Welsh City (2)

Broken main engine crankshaft. Part 2.

Messages were sent to Cardiff and a tug was dispatched from the US to tow the ship to Long Beach. The tug Star Crescent arrived to take the tow on 4th July and even now nearly 50 years on I still remember the event on that date. After 10 days under tow we arrived at the repair dock and as it was a Saturday morning there were many small pleasure boats many of whom did not seem to realize we had an anchor chain between the two vessels.
Arthur Thompson and a senior engineer from Doxford’s attended. They had hoped to put through long bolts to secure it back in position and then weld it together, but as it was twisted this was not possible.
The whole part of the crankshaft forward of the No.2 main bearing was then cut off using oxy/acetylene.

The engine was then rebuilt so that it ran on three cylinders. The older amongst us will have sailed with the three cylinder Doxfords, but in this case the engine was out of balance as the timing was set up for 4 cylinders.
A condition was applied by Lloyds where the ship had to have tugboat assistance arriving/berthing/shifting/sailing every port, i.e. treated as a “Dead Ship” because of the M.E. manoeuvring problems.
After 12 days for the repairs and after engine trials we continued on the way to Japan to discharge the sugar. The ship then went lightship to Fremantle to load grain for the UK.
The Suez Canal was closed at that time due to the Suez war so we had to call in at Capetown for bunkers. The ship was south of Port Elizabeth and traveled down the coast to Capetown. This is when it encountered a heavy head swell, and the engine did not have enough power to overcome the swell. Despite adjusting the engine controls we were losing power and the engine room started filling with smoke and fumes. The master then took the decision to turn the ship around and proceed back up the coast with the swell. Turning the ship around  was difficult and the ship was rolling violently as we did this. The C/E, J2E, and myself were holding each other on to the controls. If the engine had stalled it could have been disastrous. Eventually the man oeuvre was completed and the vessel proceeded slowly up the coast in the wrong direction until the sea conditions improved.

Messages were sent to head office, and Arthur Thompson was sent out to join us in Capetown and return with us to the UK. After bunkering in Capetown we waited a day for the arrival of Arthur and then the ship proceeded to the UK.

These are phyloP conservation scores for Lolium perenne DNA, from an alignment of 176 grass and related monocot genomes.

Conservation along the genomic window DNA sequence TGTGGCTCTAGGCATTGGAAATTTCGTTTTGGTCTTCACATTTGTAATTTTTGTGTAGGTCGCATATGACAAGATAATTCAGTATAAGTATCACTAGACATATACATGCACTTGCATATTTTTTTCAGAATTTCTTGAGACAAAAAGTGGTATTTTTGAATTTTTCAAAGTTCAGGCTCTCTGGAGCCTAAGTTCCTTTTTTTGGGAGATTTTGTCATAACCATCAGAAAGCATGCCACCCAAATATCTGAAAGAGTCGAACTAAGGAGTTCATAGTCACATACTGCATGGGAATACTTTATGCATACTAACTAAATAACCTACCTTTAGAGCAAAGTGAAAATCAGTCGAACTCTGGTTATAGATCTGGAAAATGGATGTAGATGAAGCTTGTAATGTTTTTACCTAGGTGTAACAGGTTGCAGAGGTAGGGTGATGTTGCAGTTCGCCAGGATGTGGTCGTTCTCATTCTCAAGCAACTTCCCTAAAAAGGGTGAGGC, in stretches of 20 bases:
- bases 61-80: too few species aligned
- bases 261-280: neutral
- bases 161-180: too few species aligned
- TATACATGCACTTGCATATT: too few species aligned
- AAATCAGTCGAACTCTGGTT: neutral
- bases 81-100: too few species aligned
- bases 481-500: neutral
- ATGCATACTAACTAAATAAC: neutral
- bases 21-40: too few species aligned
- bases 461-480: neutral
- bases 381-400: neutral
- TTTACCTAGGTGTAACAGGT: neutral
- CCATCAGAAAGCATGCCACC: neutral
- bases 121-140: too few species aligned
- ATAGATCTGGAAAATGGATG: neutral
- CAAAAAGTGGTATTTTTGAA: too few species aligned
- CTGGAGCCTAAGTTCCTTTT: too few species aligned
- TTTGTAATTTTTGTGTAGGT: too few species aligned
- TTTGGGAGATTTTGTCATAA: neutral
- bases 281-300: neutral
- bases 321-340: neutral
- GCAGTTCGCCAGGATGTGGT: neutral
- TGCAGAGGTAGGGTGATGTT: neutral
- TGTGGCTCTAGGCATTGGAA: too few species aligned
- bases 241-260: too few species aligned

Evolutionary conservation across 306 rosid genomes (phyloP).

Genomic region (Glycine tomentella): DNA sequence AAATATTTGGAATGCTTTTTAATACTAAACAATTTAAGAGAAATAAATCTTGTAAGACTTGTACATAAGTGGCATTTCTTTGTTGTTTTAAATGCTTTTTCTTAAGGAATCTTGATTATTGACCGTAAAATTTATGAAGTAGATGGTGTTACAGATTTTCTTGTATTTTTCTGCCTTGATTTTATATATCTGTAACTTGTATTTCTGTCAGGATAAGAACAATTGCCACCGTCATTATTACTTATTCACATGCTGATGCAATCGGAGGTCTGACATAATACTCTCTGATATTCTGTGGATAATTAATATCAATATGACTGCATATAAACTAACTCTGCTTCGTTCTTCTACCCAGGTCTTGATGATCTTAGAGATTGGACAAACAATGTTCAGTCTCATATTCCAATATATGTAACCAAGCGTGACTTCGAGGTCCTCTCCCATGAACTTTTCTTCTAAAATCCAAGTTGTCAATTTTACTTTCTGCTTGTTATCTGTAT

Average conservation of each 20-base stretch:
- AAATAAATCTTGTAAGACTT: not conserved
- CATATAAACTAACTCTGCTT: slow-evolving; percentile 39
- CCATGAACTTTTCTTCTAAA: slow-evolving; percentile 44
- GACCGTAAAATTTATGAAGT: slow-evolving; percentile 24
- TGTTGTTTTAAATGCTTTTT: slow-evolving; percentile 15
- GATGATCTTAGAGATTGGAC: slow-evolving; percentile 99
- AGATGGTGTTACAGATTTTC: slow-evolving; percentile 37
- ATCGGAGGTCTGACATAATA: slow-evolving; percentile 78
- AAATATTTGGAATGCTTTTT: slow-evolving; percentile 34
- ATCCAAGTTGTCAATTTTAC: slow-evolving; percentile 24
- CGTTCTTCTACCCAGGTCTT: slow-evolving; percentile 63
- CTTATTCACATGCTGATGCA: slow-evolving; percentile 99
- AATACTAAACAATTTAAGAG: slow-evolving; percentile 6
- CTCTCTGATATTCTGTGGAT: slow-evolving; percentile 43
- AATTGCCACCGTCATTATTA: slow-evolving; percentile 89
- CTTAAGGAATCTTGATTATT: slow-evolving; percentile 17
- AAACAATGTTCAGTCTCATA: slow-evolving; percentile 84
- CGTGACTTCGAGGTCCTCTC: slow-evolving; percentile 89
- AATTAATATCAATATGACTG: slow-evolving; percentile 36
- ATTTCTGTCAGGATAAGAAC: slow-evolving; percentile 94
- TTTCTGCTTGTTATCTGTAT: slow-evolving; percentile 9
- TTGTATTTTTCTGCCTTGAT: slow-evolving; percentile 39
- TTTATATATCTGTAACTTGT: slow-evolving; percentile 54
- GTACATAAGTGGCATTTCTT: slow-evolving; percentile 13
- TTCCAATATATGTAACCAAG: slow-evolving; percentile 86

We had been hoping for one easy port for discharge as we had problems with maneuvering the engine, but the discharge ports were confirmed as Belfast and London.

It seemed the impression in the office that it was not necessary for the vessel to have turned around off the South African coast, and that we should have continued. When we sailed from Belfast we went out into gales in the Irish Sea, and we then encountered similar problems with the engine not having sufficient power, and the engine room started filling with smoke. Arthur was the first up on the bridge to suggest to the captain that we head for shelter in the Bristol Channel. The subject was never mentioned again.
After completion of discharge at the second port the ship was taken to Sunderland for the crankshaft to be repaired, and we paid off on 15th December 1961.

Voyage details. May 25 sail from Belfast. June 6 arr Vita, Cuba to load bagged sugar, June 18 sail for Japan,  June 19/20 bunkered at Kingston, Jamaica.  June 22 arr Cristobal,  June 23 sail Balboa,  June 26 0700 hrs Crankshaft fractured, July 4 taken in tow by tug “Starcrescent”,  July 15 arr San Pedro,  July 27 sail for Japan,  August 6 Bunkered Honolulu, Aug 22 arr Yokohama anchorage,  Aug 27 berthed Yokohama,  Aug 31 sail for Osaka,  Sept 2 Arr Osaka,  Sept 5 shift to Kobe,  Sept 7 berth Kobe,  Sept 13 Sail for Australia,  Oct 3 Arr Fremantle,  Oct 6 Sail for Belfast,  Nov 1 Arr Capetown,  Nov 3 Sailed Capetown,  Nov 20 Arr Belfast Lough,  Dec 1 Berthed Belfast,  Dec 3 Sail fore London,  Dec 7 Arr London,  Dec 14 Sail for Sunderland,  Dec 15 arr Sunderland.  F.W.E

I went home on leave for Christmas and then rejoined the vessel just before repairs were completed. I stayed on that ship for 23 months and then went back to South Shields for my 1st class certificate. Eric Poingdestre with additional details by Tony Lightfoot.

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